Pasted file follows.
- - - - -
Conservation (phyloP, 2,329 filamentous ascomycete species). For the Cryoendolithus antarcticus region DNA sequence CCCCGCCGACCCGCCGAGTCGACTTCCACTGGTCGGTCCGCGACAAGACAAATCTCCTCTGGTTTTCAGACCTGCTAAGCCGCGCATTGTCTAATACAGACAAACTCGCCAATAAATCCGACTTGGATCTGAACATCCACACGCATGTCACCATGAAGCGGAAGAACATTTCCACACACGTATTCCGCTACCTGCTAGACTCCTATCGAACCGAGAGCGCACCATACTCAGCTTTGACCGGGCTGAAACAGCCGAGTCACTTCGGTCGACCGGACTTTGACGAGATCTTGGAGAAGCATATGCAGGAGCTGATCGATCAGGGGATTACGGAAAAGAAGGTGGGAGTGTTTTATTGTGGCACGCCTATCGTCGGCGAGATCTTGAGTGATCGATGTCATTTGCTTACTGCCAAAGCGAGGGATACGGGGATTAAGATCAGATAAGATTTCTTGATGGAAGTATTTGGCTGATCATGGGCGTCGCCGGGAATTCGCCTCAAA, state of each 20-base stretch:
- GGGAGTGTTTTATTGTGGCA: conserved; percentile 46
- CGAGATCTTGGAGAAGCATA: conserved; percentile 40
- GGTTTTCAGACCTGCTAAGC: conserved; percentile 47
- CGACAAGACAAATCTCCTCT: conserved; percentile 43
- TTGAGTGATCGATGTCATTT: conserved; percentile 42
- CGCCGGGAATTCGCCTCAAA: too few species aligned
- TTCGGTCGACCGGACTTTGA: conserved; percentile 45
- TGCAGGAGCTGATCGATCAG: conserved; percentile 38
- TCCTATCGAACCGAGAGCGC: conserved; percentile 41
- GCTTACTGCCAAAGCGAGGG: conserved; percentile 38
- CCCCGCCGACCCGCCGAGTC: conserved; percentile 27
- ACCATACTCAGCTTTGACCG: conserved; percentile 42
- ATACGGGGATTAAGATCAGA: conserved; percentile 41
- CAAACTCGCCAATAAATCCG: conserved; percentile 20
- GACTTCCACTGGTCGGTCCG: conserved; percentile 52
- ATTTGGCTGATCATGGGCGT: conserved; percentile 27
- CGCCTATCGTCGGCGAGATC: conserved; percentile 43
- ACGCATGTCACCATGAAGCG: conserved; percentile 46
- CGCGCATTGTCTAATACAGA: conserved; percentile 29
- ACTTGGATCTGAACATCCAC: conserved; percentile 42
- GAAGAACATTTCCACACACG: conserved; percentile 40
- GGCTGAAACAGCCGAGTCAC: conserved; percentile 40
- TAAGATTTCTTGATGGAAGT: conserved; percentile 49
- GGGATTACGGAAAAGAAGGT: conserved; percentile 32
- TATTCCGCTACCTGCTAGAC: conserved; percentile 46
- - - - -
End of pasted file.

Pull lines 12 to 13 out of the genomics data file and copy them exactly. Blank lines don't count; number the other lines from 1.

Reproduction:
- CCCCGCCGACCCGCCGAGTC: conserved; percentile 27
- ACCATACTCAGCTTTGACCG: conserved; percentile 42